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Home > Four cases of botulism among drug users.

Long, Jean (2009) Four cases of botulism among drug users. Drugnet Ireland , Issue 29, Spring 2009 , p. 23.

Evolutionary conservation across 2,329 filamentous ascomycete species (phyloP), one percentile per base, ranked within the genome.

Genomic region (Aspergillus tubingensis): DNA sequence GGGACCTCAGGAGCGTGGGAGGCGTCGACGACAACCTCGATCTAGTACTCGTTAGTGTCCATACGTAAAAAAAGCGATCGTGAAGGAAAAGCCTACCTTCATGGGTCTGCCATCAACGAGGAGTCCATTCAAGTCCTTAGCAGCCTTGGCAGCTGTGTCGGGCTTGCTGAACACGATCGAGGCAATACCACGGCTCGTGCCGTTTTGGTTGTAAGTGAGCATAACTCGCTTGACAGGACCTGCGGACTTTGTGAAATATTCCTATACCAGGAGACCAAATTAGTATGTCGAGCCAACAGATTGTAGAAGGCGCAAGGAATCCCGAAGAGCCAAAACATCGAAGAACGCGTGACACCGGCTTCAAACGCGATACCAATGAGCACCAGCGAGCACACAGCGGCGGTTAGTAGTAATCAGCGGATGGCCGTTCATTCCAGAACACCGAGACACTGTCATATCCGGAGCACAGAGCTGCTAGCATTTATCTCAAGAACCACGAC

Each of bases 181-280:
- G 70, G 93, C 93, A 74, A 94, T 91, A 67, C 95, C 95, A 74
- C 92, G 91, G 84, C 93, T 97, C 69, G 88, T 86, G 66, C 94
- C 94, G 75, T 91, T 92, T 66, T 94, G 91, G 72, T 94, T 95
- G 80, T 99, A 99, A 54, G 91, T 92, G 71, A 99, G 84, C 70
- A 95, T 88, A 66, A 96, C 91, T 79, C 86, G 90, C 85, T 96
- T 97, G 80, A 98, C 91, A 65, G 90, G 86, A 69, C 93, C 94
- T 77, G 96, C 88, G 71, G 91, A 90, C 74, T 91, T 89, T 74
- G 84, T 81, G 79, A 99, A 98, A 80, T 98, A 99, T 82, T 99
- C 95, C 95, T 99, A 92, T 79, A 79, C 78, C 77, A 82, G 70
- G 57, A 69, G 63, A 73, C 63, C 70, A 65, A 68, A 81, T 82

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Botulism is a rare but serious illness caused by botulintoxin. The toxin is produced by the bacteria Clostridium botulinum. The HPSC was informed of four cases of wound botulism – all affecting injecting drug users – in late November 2008. Wound botulism is a rare condition. The condition is caused by bacteria that are commonly found as spores in soil or gravel and can be acquired if a wound is contaminated by such material. The bacteria grow in skin abscesses as a result of injecting heroin but the bacteria can also reproduce in the nasal passages as a result of snorting cocaine. Symptoms of botulism usually develop about 12–36 hours after exposure to the toxin and normally begin with blurred vision, difficulty swallowing, difficulty speaking and occasionally breathing problems. Diarrhoea and vomiting can also occur and the disease can progress to paralysis. In recent years this type of botulism has been most commonly reported among chronic drug users, in Ireland and elsewhere. Most people (90–95%) with botulism will recover with treatment.

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